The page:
On Sol 4263 (January 20, 2016), Opportunity began several sols of MI and APXS investigations of the target. During the Martian winter, illumination for the MI is at a very low angle, so there's a lot of contrast and in that contrast the scientists noticed that Pvt. Collins has a little ridge in the middle, and an interesting, pitted texture on the surface. “We're not exactly what sure causes the pits, but it's just a pile of normal windblown dark basaltic sand, as seen from the spectra from Pancam and as seen from the APXS,” said Arvidson. “So there's nothing in the composition that's odd.”
Opportunity spent much of the third week of January and into the fourth week attending to routine engineering business, like adjusting her attitude [physical, not psychological], and taking more Pancam and Navigation Camera (Navcam) images, as she finished up her in-depth study of Pvt. Collins.
By the end of Sol 4267 (January 24, 2016), the robot field geologist’s work at this site was done. So, for the rover, was another year. [Technically, Opportunity wrapped her year in her sleep since the anniversary time of 8:54 p.m., PST, was 06:54 local Mars time and the rover normally wakes at 9 a.m. or later.] After a full sol’s work in the depths of winter on her anniversary though, the rover that loves to rove had effectively put a “bow” on her 12th Earth year of surface operations.
Mars, it must be noted, has “cooperated,” as the MER team is wont to say, except for that nasty, planet-circling dust storm in 2007 that nearly smothered Opportunity. Yet, Spirit and Opportunity turned out to be engineering marvels that have amazed the world, robot heroes that have and are taking Earthlings on the first overland expedition of Mars.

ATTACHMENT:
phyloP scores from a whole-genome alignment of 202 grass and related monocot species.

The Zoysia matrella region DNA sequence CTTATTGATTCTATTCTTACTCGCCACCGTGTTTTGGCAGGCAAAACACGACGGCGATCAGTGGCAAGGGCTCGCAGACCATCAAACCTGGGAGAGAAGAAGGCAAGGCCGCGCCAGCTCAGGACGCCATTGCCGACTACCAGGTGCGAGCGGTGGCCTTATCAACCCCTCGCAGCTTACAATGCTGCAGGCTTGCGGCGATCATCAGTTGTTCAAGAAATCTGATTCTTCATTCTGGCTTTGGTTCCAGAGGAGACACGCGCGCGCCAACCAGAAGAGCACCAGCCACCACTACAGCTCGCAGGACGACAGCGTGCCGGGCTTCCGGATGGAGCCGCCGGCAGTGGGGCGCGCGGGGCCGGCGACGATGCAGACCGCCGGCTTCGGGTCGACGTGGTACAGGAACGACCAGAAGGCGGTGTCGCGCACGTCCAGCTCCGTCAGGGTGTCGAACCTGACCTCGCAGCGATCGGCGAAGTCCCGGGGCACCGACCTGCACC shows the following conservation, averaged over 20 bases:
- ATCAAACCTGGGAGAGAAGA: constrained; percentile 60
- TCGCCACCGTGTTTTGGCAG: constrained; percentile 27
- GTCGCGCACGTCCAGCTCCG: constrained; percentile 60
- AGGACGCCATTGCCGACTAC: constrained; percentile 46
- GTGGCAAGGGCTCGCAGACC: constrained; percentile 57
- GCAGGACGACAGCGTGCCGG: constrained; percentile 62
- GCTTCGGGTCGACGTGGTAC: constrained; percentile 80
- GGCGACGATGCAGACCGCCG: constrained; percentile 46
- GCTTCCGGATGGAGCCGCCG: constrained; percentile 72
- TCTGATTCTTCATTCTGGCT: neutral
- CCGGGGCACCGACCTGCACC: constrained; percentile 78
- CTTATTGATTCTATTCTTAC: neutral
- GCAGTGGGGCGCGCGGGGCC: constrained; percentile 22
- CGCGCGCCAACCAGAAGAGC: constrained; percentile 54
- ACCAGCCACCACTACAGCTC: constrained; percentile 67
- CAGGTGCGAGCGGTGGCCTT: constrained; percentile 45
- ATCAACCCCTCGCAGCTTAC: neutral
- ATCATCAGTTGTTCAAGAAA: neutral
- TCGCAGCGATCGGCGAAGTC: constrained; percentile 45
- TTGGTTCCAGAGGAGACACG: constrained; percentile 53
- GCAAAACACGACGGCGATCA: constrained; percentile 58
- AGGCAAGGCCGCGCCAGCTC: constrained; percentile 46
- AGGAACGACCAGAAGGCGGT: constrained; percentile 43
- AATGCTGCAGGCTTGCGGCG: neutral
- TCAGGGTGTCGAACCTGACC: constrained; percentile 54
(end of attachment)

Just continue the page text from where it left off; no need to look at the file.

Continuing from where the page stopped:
“It's been an adventure,” said Squyres. “Above all, it's testimony to the work that was done by the remarkable team that built Spirit and Opportunity so many years ago.”
Indeed. Still, Opportunity has roved for so long, has been “Little Miss Perfect” for so many years, so many miles, that she’s astonished even the members of even that “remarkable team” that built her and safely delivered her to the surface.
"While Opportunity is a bit worse for wear, I have to admit that once again our ability to understand the lifetime of our own designs is really poor,” said Manning. “With their rather constant temperature environment and with fewer moving parts, it makes some sense to me that the Voyager spacecraft would live for decades. It is harder for me to believe that a highly mechanical, solar powered Mars rover that must suffer rather impressive daily and yearly temperature extremes and dust storms would be capable of lasting more than a few years,” he said.